That lengthy chase, which dominates the bulk of the movie, is one of the most effective uses of action I have seen in a film in many a moon. Not simply content to showcase the road-bound exchanges between hardened women and savage men in pursuit of their “property,” director George Miller frames their trek with impeccable attention to detail, often to the service of narrative details that would otherwise go overlooked in most films that moved as fast. The editing, as an example, is never hasty or disorienting; at top speeds we know exactly what is going on between vehicles on that stretch of open road, and the movie brings riveting clarity to each ambush and narrow escape. Likewise, the special effects are made all the more special by the notion that much of it seems so anchored by legitimate stunt work. Going against the grain of digitized sensation, much of what we view is actually happening, staged for the camera with a choreographic energy that recalls the glory days of film before green screens. And the cinematography by John Seale (whose notable credits are too numerous to list) does the unfathomable: it gives pulsating life to a barren desert, the most unattractive of movie settings. There is a spectacular sequence in the first act that unites these virtues into a marriage of precise skill: the convoy is pursued violently into the enormous cloud of a sandstorm, and the vehicles race at high velocity while the backdrop fills with rapid electrical sparks. How did Miller, now a man in his seventies, find the gusto to be so elaborate? If wisdom is as much a gift to action films as age, then here is a man who has earned yet another merit badge in his long career of extraordinary achievements.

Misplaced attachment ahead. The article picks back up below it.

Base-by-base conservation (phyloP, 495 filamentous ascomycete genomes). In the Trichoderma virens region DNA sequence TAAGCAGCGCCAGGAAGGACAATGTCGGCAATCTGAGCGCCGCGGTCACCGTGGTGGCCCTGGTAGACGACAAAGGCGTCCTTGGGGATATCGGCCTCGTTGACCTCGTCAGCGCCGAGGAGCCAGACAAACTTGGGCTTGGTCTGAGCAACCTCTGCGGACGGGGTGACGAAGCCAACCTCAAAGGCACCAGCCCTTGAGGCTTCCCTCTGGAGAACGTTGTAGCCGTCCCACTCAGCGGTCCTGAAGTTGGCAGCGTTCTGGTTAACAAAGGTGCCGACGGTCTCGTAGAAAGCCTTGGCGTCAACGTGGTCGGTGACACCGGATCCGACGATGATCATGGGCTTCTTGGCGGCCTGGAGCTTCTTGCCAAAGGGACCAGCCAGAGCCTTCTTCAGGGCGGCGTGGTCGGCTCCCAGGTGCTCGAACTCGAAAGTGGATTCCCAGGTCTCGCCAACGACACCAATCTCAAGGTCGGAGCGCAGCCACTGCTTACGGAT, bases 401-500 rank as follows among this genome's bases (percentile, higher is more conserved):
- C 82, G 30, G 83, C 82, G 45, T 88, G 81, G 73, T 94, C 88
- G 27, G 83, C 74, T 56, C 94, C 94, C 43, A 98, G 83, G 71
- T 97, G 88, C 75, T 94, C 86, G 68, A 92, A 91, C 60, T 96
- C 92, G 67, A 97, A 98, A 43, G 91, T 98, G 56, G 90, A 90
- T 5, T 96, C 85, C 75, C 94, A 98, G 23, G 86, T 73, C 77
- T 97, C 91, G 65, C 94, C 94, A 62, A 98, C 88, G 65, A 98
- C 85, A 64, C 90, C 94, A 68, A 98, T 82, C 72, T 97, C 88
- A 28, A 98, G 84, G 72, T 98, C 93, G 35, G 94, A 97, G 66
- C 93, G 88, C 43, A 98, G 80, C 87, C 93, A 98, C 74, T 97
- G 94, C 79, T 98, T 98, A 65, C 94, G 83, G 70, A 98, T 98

Much of the story itself is too precious to disclose. Many of the central characters are firmly rooted in the psychology of a post-apocalyptic scenario, but what happens to them over the course of these very ambitious 120 minutes is made all the more intense by the peripheral details going on around them. How ironic is it, for instance, that the leader of a place dubbed the “Bullet Farm” attempts to render justice on the open road, and then is blinded by an exploding light on the front of his vehicle? Or that the mutant-like proprietor of “Gas Town” has a mutated limb that literally acts as a lead foot on the gas pedal? So many of our modern Hollywood blockbusters are so absorbed by the futility of their thrills that they often forget to frame them within a thoughtful context. “Mad Max: Fury Road” shatters that perception. It is a rebel among pretenders. And just like its conflicted hero, it is a movie that retains a purity of conviction in the face of guidelines that continue to deteriorate at an unfortunate rate.
Written by DAVID KEYES
Action/Adventure (US); 2015; Rated R; Running Time: 120 Minutes
Tom Hardy: Max
Charlize Theron: Imperator Furiosa
Nicholas Hoult: Nux
Hugh Keays-Byrne: Immortan Joe
Josh Helman: Slit
Produced by Bruce Berman, Graham Burke, Christopher DeFaria, Genevieve Hofmeyr, George Miller, Doug Mitchell, Steven Mnuchin, Iain Smith and P.J. Voeten; Directed by George Miller; Written by George Miller, Brendan McCarthy and Nick Lathouris